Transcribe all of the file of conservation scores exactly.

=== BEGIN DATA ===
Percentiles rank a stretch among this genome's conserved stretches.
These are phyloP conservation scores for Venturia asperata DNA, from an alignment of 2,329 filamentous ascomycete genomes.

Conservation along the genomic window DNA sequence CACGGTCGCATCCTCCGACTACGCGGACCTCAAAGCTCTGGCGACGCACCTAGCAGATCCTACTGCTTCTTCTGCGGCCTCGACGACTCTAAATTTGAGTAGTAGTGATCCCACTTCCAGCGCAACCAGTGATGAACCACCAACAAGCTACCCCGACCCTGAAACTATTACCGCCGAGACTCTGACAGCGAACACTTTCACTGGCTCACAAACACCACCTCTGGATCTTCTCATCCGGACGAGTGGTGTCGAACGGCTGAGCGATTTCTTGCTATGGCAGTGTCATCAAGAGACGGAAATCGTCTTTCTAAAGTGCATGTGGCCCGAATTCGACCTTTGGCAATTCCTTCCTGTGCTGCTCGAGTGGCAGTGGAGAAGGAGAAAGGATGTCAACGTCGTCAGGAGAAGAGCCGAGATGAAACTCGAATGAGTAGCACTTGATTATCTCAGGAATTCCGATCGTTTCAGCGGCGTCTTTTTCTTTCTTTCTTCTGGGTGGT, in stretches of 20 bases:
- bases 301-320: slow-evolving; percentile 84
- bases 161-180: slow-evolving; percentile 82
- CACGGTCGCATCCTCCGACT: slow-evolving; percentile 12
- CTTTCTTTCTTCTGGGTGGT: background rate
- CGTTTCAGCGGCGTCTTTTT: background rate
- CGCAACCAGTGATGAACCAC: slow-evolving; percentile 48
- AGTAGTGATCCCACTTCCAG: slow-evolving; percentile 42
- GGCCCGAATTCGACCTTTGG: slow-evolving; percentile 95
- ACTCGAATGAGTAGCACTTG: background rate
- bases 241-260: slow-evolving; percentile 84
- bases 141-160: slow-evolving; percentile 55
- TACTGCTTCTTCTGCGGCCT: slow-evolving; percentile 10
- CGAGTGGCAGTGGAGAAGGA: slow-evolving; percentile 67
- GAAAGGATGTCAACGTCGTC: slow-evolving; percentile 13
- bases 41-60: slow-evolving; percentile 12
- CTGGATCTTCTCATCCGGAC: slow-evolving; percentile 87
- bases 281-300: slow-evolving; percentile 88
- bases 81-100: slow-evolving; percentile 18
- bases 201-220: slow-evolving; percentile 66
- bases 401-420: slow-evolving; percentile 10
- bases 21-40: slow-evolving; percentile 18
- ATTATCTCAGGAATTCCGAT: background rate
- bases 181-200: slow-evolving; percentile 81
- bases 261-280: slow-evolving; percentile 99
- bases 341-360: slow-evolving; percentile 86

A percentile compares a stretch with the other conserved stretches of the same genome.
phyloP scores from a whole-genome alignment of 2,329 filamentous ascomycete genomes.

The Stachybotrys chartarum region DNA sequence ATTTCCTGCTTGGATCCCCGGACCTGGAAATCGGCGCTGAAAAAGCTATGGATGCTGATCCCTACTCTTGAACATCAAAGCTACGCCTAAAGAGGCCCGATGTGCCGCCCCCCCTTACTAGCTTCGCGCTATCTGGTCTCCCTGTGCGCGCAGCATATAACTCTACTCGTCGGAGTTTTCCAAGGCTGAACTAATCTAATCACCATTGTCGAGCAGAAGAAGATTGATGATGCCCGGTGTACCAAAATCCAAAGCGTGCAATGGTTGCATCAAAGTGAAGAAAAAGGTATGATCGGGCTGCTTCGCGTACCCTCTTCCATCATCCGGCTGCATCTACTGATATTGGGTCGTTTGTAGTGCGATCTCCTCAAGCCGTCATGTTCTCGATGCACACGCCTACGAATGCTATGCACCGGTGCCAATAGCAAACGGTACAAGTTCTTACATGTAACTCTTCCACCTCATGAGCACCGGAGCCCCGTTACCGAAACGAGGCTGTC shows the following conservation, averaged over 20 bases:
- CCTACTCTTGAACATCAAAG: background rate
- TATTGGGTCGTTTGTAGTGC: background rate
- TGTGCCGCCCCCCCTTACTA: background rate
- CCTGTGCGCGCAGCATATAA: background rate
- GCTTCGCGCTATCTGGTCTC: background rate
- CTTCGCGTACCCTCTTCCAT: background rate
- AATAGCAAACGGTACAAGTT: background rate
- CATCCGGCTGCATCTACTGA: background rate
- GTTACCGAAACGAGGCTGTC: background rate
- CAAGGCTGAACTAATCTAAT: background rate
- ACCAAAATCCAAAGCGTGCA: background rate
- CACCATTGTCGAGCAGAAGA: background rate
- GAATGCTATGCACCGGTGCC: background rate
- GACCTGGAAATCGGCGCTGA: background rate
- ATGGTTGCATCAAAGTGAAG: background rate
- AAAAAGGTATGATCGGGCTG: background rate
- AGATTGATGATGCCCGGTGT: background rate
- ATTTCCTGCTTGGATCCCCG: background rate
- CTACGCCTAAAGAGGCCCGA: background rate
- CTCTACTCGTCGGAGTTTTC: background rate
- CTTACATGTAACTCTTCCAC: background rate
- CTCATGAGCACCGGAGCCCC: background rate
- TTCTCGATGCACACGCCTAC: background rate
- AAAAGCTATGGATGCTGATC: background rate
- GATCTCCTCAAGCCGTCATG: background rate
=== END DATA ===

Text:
Percentiles rank a stretch among this genome's conserved stretches.
These are phyloP conservation scores for Venturia asperata DNA, from an alignment of 2,329 filamentous ascomycete genomes.

Conservation along the genomic window DNA sequence CACGGTCGCATCCTCCGACTACGCGGACCTCAAAGCTCTGGCGACGCACCTAGCAGATCCTACTGCTTCTTCTGCGGCCTCGACGACTCTAAATTTGAGTAGTAGTGATCCCACTTCCAGCGCAACCAGTGATGAACCACCAACAAGCTACCCCGACCCTGAAACTATTACCGCCGAGACTCTGACAGCGAACACTTTCACTGGCTCACAAACACCACCTCTGGATCTTCTCATCCGGACGAGTGGTGTCGAACGGCTGAGCGATTTCTTGCTATGGCAGTGTCATCAAGAGACGGAAATCGTCTTTCTAAAGTGCATGTGGCCCGAATTCGACCTTTGGCAATTCCTTCCTGTGCTGCTCGAGTGGCAGTGGAGAAGGAGAAAGGATGTCAACGTCGTCAGGAGAAGAGCCGAGATGAAACTCGAATGAGTAGCACTTGATTATCTCAGGAATTCCGATCGTTTCAGCGGCGTCTTTTTCTTTCTTTCTTCTGGGTGGT, in stretches of 20 bases:
- bases 301-320: slow-evolving; percentile 84
- bases 161-180: slow-evolving; percentile 82
- CACGGTCGCATCCTCCGACT: slow-evolving; percentile 12
- CTTTCTTTCTTCTGGGTGGT: background rate
- CGTTTCAGCGGCGTCTTTTT: background rate
- CGCAACCAGTGATGAACCAC: slow-evolving; percentile 48
- AGTAGTGATCCCACTTCCAG: slow-evolving; percentile 42
- GGCCCGAATTCGACCTTTGG: slow-evolving; percentile 95
- ACTCGAATGAGTAGCACTTG: background rate
- bases 241-260: slow-evolving; percentile 84
- bases 141-160: slow-evolving; percentile 55
- TACTGCTTCTTCTGCGGCCT: slow-evolving; percentile 10
- CGAGTGGCAGTGGAGAAGGA: slow-evolving; percentile 67
- GAAAGGATGTCAACGTCGTC: slow-evolving; percentile 13
- bases 41-60: slow-evolving; percentile 12
- CTGGATCTTCTCATCCGGAC: slow-evolving; percentile 87
- bases 281-300: slow-evolving; percentile 88
- bases 81-100: slow-evolving; percentile 18
- bases 201-220: slow-evolving; percentile 66
- bases 401-420: slow-evolving; percentile 10
- bases 21-40: slow-evolving; percentile 18
- ATTATCTCAGGAATTCCGAT: background rate
- bases 181-200: slow-evolving; percentile 81
- bases 261-280: slow-evolving; percentile 99
- bases 341-360: slow-evolving; percentile 86

A percentile compares a stretch with the other conserved stretches of the same genome.
phyloP scores from a whole-genome alignment of 2,329 filamentous ascomycete genomes.

The Stachybotrys chartarum region DNA sequence ATTTCCTGCTTGGATCCCCGGACCTGGAAATCGGCGCTGAAAAAGCTATGGATGCTGATCCCTACTCTTGAACATCAAAGCTACGCCTAAAGAGGCCCGATGTGCCGCCCCCCCTTACTAGCTTCGCGCTATCTGGTCTCCCTGTGCGCGCAGCATATAACTCTACTCGTCGGAGTTTTCCAAGGCTGAACTAATCTAATCACCATTGTCGAGCAGAAGAAGATTGATGATGCCCGGTGTACCAAAATCCAAAGCGTGCAATGGTTGCATCAAAGTGAAGAAAAAGGTATGATCGGGCTGCTTCGCGTACCCTCTTCCATCATCCGGCTGCATCTACTGATATTGGGTCGTTTGTAGTGCGATCTCCTCAAGCCGTCATGTTCTCGATGCACACGCCTACGAATGCTATGCACCGGTGCCAATAGCAAACGGTACAAGTTCTTACATGTAACTCTTCCACCTCATGAGCACCGGAGCCCCGTTACCGAAACGAGGCTGTC shows the following conservation, averaged over 20 bases:
- CCTACTCTTGAACATCAAAG: background rate
- TATTGGGTCGTTTGTAGTGC: background rate
- TGTGCCGCCCCCCCTTACTA: background rate
- CCTGTGCGCGCAGCATATAA: background rate
- GCTTCGCGCTATCTGGTCTC: background rate
- CTTCGCGTACCCTCTTCCAT: background rate
- AATAGCAAACGGTACAAGTT: background rate
- CATCCGGCTGCATCTACTGA: background rate
- GTTACCGAAACGAGGCTGTC: background rate
- CAAGGCTGAACTAATCTAAT: background rate
- ACCAAAATCCAAAGCGTGCA: background rate
- CACCATTGTCGAGCAGAAGA: background rate
- GAATGCTATGCACCGGTGCC: background rate
- GACCTGGAAATCGGCGCTGA: background rate
- ATGGTTGCATCAAAGTGAAG: background rate
- AAAAAGGTATGATCGGGCTG: background rate
- AGATTGATGATGCCCGGTGT: background rate
- ATTTCCTGCTTGGATCCCCG: background rate
- CTACGCCTAAAGAGGCCCGA: background rate
- CTCTACTCGTCGGAGTTTTC: background rate
- CTTACATGTAACTCTTCCAC: background rate
- CTCATGAGCACCGGAGCCCC: background rate
- TTCTCGATGCACACGCCTAC: background rate
- AAAAGCTATGGATGCTGATC: background rate
- GATCTCCTCAAGCCGTCATG: background rate